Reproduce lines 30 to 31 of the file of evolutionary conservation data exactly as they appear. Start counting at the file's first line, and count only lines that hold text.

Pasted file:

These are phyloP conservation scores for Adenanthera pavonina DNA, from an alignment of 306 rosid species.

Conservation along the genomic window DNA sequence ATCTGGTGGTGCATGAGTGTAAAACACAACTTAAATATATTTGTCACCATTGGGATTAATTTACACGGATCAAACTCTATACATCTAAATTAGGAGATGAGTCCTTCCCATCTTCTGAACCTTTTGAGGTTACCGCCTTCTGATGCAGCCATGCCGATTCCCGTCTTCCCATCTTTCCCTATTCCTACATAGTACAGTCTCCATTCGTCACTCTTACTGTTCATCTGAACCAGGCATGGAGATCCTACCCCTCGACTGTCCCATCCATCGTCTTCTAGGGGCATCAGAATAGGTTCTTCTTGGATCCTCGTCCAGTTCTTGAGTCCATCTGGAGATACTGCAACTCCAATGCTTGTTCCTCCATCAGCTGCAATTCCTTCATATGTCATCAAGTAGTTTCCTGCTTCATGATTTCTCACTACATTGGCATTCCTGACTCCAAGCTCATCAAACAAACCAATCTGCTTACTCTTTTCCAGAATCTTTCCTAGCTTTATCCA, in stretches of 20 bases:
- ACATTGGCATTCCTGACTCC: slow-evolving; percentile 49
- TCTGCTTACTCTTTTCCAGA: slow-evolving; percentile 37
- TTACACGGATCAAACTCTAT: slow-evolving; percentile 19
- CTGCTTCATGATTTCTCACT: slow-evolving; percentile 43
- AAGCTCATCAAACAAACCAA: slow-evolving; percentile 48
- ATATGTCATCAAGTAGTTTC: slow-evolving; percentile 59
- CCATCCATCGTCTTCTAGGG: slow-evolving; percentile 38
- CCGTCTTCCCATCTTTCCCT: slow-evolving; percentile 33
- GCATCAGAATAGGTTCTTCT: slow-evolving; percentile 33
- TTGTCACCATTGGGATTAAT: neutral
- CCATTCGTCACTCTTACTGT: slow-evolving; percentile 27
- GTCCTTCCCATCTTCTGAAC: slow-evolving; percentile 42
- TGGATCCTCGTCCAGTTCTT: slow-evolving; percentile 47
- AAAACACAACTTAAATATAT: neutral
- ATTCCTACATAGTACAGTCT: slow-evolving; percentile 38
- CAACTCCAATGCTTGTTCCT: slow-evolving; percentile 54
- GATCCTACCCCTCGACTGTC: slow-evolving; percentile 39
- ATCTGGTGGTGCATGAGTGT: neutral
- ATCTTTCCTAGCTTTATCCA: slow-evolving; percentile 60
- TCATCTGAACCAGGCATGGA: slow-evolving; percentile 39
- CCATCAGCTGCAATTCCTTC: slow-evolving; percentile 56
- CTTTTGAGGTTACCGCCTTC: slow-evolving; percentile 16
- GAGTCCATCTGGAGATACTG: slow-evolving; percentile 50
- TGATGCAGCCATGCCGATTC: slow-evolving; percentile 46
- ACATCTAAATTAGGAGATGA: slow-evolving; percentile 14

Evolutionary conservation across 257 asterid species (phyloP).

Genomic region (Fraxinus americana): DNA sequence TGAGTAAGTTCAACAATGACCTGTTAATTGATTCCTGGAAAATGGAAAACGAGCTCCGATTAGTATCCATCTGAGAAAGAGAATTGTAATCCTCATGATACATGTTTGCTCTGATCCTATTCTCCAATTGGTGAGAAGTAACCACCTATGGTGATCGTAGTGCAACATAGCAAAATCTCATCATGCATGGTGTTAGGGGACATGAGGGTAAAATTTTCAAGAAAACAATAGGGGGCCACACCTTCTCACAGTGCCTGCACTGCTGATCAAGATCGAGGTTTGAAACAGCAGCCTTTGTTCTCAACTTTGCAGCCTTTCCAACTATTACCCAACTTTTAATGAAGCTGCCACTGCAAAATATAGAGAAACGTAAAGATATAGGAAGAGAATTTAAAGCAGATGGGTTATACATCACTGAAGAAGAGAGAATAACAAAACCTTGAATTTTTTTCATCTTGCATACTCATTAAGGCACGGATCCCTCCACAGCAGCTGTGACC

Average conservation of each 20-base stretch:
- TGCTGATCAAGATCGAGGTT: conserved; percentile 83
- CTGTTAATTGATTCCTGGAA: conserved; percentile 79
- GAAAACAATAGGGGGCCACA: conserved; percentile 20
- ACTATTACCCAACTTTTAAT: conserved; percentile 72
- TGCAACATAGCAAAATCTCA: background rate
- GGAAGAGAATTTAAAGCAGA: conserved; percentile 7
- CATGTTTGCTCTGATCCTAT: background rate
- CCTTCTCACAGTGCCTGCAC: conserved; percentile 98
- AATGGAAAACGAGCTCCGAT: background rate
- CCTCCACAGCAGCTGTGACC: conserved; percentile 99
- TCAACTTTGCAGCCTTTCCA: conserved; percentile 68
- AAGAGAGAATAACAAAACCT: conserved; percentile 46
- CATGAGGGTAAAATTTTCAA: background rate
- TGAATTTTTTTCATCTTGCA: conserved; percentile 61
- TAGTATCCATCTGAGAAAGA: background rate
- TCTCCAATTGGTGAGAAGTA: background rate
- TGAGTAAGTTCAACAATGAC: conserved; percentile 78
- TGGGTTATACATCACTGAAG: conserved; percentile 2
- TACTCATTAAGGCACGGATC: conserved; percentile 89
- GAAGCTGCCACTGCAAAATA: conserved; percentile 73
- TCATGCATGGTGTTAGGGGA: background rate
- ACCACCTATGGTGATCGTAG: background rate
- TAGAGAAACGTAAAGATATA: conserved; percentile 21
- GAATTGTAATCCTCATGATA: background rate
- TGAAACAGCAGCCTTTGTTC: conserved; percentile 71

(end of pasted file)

Average conservation of each 20-base stretch:
- TGCTGATCAAGATCGAGGTT: conserved; percentile 83